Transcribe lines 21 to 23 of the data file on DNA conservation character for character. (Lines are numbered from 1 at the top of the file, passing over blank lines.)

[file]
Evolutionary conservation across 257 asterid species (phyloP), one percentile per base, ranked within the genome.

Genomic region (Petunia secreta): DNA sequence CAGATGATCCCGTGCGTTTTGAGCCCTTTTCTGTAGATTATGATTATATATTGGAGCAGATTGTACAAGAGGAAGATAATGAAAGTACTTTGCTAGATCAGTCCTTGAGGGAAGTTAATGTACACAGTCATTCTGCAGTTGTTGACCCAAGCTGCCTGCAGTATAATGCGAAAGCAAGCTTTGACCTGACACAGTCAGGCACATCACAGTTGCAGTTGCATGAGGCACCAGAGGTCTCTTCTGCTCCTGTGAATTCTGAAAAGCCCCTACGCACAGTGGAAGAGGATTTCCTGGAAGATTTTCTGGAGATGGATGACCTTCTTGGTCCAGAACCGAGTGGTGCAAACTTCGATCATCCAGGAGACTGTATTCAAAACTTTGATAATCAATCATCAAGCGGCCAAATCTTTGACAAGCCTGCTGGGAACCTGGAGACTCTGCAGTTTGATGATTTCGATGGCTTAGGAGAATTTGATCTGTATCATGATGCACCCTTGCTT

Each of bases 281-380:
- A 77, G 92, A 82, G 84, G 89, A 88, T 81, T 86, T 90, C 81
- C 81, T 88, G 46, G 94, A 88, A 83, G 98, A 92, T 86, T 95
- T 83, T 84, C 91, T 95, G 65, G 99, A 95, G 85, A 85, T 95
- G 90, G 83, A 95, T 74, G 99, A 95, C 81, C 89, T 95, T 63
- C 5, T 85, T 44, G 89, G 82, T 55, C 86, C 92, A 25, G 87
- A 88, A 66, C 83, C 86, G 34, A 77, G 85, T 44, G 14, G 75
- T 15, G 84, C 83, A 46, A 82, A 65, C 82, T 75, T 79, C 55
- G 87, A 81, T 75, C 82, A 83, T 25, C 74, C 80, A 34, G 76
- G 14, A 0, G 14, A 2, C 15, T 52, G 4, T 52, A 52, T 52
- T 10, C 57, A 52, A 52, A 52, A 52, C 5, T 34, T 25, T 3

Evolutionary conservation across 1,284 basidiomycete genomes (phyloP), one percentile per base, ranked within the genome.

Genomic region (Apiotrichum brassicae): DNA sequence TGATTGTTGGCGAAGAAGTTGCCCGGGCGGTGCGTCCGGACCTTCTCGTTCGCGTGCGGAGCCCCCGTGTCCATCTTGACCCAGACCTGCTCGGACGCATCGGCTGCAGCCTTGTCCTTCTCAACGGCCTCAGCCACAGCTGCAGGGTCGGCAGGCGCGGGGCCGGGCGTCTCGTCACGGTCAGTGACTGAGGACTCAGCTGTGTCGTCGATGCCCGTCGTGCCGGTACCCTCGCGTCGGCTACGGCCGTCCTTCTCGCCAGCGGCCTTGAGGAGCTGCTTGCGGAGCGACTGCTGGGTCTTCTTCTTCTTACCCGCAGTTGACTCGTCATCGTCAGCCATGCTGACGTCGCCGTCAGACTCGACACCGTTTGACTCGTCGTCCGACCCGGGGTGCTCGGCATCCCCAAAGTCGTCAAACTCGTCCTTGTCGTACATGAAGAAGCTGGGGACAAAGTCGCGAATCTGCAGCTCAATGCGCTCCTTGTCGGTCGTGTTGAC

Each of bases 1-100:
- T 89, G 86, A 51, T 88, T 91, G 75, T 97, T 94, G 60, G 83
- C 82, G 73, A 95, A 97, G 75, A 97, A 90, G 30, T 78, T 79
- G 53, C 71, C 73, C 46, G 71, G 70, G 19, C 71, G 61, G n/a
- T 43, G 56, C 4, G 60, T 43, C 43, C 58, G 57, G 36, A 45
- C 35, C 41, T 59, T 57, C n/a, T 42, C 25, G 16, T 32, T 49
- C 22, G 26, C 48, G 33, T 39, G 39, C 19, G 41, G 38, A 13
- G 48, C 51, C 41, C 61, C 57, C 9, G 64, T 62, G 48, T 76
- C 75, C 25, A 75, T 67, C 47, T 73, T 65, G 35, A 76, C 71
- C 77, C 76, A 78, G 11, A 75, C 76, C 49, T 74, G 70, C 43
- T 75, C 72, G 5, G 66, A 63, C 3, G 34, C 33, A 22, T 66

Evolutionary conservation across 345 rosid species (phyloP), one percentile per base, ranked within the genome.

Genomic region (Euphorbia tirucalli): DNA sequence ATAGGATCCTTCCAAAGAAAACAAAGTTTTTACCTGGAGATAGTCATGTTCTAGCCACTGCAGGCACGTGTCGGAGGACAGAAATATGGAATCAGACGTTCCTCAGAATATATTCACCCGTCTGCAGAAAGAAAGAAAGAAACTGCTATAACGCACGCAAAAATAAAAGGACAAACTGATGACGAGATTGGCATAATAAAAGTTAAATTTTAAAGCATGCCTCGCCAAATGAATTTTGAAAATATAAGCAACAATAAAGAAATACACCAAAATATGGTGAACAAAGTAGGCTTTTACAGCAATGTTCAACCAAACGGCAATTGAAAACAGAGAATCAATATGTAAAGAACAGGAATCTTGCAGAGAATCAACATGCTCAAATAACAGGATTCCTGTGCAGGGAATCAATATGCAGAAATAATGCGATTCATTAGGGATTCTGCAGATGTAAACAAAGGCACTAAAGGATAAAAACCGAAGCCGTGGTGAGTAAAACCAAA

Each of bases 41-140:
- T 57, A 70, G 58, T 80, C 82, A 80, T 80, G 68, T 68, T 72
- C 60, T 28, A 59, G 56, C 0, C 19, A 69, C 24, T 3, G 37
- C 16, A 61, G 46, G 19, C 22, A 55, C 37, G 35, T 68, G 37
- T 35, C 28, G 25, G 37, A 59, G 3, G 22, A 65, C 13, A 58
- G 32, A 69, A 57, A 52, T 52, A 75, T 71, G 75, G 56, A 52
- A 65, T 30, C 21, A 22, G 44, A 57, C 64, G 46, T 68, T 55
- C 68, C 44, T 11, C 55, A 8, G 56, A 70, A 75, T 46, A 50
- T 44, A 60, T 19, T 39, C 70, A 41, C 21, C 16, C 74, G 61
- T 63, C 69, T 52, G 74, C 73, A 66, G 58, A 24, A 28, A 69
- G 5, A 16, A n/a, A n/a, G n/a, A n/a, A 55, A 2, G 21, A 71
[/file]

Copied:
- C 35, C 41, T 59, T 57, C n/a, T 42, C 25, G 16, T 32, T 49
- C 22, G 26, C 48, G 33, T 39, G 39, C 19, G 41, G 38, A 13
- G 48, C 51, C 41, C 61, C 57, C 9, G 64, T 62, G 48, T 76